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SEASON PREVIEW: Canberra Cavalry
11/06/2017 10:06 PM ET

This is the third of our 2017/18 Australian Baseball League team previews. Each day until November 10 we will preview a team in reverse order of last season's final standings. Today we take a look at the Canberra Cavalry. Up next: Adelaide Bite.

Canberra sat inside the top-three for much of last season before being pipped at the post by eventual champions Brisbane.

The Cavs' much-feared offence saw its numbers drop as Canberra went on a 4-8 run to finish the season against contenders Melbourne and Brisbane and lowly Sydney.

After giving up their spot so close to the finish line, the Cavalry will he hoping a postseason berth is not far away.

And with an extra playoff spot available and key offensive cogs Robbie Perkins, Boss Moanaroa, Kyle Perkins and David Kandilas returning Canberra is in good shape.

The Cavs have beefed up their pitching options with the addition of imports Lake Bachar, Tayler Saucedo, Steve Janas, Daniel Lietz and Frank Gailey.

Brian Grening (pictured) will also return to Canberra along with Michael Click and national team pitcher Steve Kent headlines the list of local pitchers.

Another local product, Detroit Tigers' prospect Cam Warner, will return home to make his ABL debut in the infield while outfielder Ryan Kalish brings Major League experience.


20-20 (fourth)



1. Filling the gaps. The Cavs had the best offence in the league for the first three quarters of last season. In a boost to its chances in 2017/18 it was returning stars Robbie Perkins (pictured), Boss Moanaroa and Kyle Perkins who produced much of it. But with a new crop of imports around them, as well as some young players looking to make their way in the ABL, the question is whether the loss of Scott Kelly, River Stevens and Josh Almonte can be offset. All three outgoing players hit above .300.

2. Free passes. Canberra gave up 203 runs - second most tied with Sydney - in 2016/17. Their cause was not helped by a league-high 165 walks. Cavs' pitchers also walked 40 hitters leading off an inning, most in the ABL. Keeping runners off base, especially early in an inning, will be a focus for Michael Collins' side as they look for pitching improvement. Too many times Canberra found itself in a shootout last season and ultimately down the stretch its offence could no longer bail out the pitching staff.

3. Homecoming time. Cam Warner returns home to make his ABL debut after a successful college career. The 23-year-old was rewarded when his name was called by the Detroit Tigers in the 28th round of the MLB Draft. The infielder looked at home in a short Minor League stint. In 31 games he hit .294 with 10 RBIs and a home run. Warner was twice selected in the All-Big 12 First team during his time at the TCU Horned Dogs.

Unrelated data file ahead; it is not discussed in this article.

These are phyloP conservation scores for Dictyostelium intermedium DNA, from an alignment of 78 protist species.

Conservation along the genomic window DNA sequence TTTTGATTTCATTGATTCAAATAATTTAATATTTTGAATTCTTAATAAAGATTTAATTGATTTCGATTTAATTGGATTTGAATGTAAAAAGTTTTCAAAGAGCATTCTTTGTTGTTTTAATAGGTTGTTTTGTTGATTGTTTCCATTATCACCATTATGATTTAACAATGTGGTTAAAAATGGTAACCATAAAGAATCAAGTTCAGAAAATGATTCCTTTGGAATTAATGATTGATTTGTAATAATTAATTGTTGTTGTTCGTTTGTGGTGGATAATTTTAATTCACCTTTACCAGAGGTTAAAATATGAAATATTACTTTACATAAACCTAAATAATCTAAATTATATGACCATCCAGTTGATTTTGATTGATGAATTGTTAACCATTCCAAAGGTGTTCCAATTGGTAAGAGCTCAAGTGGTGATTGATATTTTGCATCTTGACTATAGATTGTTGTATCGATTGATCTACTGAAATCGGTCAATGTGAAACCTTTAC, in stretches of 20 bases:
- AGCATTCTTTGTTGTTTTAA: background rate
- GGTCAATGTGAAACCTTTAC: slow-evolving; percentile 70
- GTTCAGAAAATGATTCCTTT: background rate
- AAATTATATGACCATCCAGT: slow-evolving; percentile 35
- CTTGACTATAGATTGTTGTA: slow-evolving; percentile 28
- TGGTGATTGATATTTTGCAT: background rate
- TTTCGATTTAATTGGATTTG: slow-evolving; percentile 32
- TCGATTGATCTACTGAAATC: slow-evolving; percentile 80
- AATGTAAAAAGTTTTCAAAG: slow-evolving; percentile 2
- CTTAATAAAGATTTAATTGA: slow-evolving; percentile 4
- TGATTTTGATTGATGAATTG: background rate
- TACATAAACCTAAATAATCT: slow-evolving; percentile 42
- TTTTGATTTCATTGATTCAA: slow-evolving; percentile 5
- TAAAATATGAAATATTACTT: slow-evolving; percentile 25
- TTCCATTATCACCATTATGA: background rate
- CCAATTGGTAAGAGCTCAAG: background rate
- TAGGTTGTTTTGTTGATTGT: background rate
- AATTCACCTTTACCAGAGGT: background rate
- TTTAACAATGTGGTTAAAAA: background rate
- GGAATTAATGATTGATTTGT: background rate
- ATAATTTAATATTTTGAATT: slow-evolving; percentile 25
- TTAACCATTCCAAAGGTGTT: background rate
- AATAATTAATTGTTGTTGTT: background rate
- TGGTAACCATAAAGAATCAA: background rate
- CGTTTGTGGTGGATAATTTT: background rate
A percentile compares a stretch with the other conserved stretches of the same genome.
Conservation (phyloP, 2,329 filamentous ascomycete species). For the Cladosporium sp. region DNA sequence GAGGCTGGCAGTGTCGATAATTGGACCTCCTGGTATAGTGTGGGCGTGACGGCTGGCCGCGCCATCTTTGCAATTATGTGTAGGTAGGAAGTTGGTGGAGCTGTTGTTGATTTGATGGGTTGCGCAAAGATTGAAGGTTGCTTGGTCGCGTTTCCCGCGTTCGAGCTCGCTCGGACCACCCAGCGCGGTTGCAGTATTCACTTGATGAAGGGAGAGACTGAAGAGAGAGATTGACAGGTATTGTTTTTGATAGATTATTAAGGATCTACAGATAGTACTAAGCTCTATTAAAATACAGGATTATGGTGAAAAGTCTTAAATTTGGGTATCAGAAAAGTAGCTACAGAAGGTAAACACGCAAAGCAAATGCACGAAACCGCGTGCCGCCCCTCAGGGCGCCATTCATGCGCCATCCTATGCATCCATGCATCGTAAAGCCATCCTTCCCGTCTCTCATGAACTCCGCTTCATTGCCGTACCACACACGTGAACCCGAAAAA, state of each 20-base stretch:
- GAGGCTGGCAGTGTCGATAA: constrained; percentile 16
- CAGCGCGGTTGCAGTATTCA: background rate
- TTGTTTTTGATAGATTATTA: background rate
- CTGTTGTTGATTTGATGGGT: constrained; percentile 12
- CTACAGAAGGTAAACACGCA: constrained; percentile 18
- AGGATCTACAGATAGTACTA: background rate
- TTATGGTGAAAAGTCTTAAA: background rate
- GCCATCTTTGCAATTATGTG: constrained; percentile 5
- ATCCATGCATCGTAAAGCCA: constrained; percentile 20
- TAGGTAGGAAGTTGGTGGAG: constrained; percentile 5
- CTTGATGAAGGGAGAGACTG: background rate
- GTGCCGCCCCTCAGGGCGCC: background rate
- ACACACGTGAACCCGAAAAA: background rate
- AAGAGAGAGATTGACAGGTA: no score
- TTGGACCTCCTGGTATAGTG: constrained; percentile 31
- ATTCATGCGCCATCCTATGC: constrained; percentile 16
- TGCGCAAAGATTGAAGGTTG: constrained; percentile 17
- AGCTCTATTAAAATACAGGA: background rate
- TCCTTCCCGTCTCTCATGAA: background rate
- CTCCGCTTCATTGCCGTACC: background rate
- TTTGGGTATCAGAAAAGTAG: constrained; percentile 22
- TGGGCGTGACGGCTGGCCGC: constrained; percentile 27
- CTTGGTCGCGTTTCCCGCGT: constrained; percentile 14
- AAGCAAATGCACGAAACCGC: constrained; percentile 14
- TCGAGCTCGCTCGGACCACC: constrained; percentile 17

Outfielder Ryan Kalish (pictured, left) arrives in Canberra looking to relaunch his career after battling injuries in recent seasons. The 29-year-old did not play at all in 2017 but brings with him 153 games of Major League experience with the Chicago Cubs and Boston Red Sox. Kalish is a career .245 hitter in the MLB and last appeared with the Cubs in 2016.


In season one of the ABL a raw 20-year-old import put up mediocre numbers in the nation's capital. That of course was DIdi Gregorius, now shortstop for the New York Yankees. Fast forward to season eight and 17-year-old Gabriel Arias will front for the Cavs. There are plenty of reasons to watch Canberra, but the chance to see such a highly-touted young gun with a big chance of making it to the Big Leagues is as good a reason as any.


The Perkins brothers, Kandilas and Moanaroa do not see their offensive numbers dip and the Cavs' import hitters transition seamlessly. If this can happen and Canberra's bulked up pitching comes through the Cavs will be hard to beat and well in the mix again. With Warner returning to Canberra and several other local youngsters expected to get opportunity, there could even be a bolter that takes the Cavs to another level.


vs Sydney, November 23 at 7pm. Get your Canberra Cavalry tickets here.

This story was not subject to the approval of the Australian Baseball League or its clubs.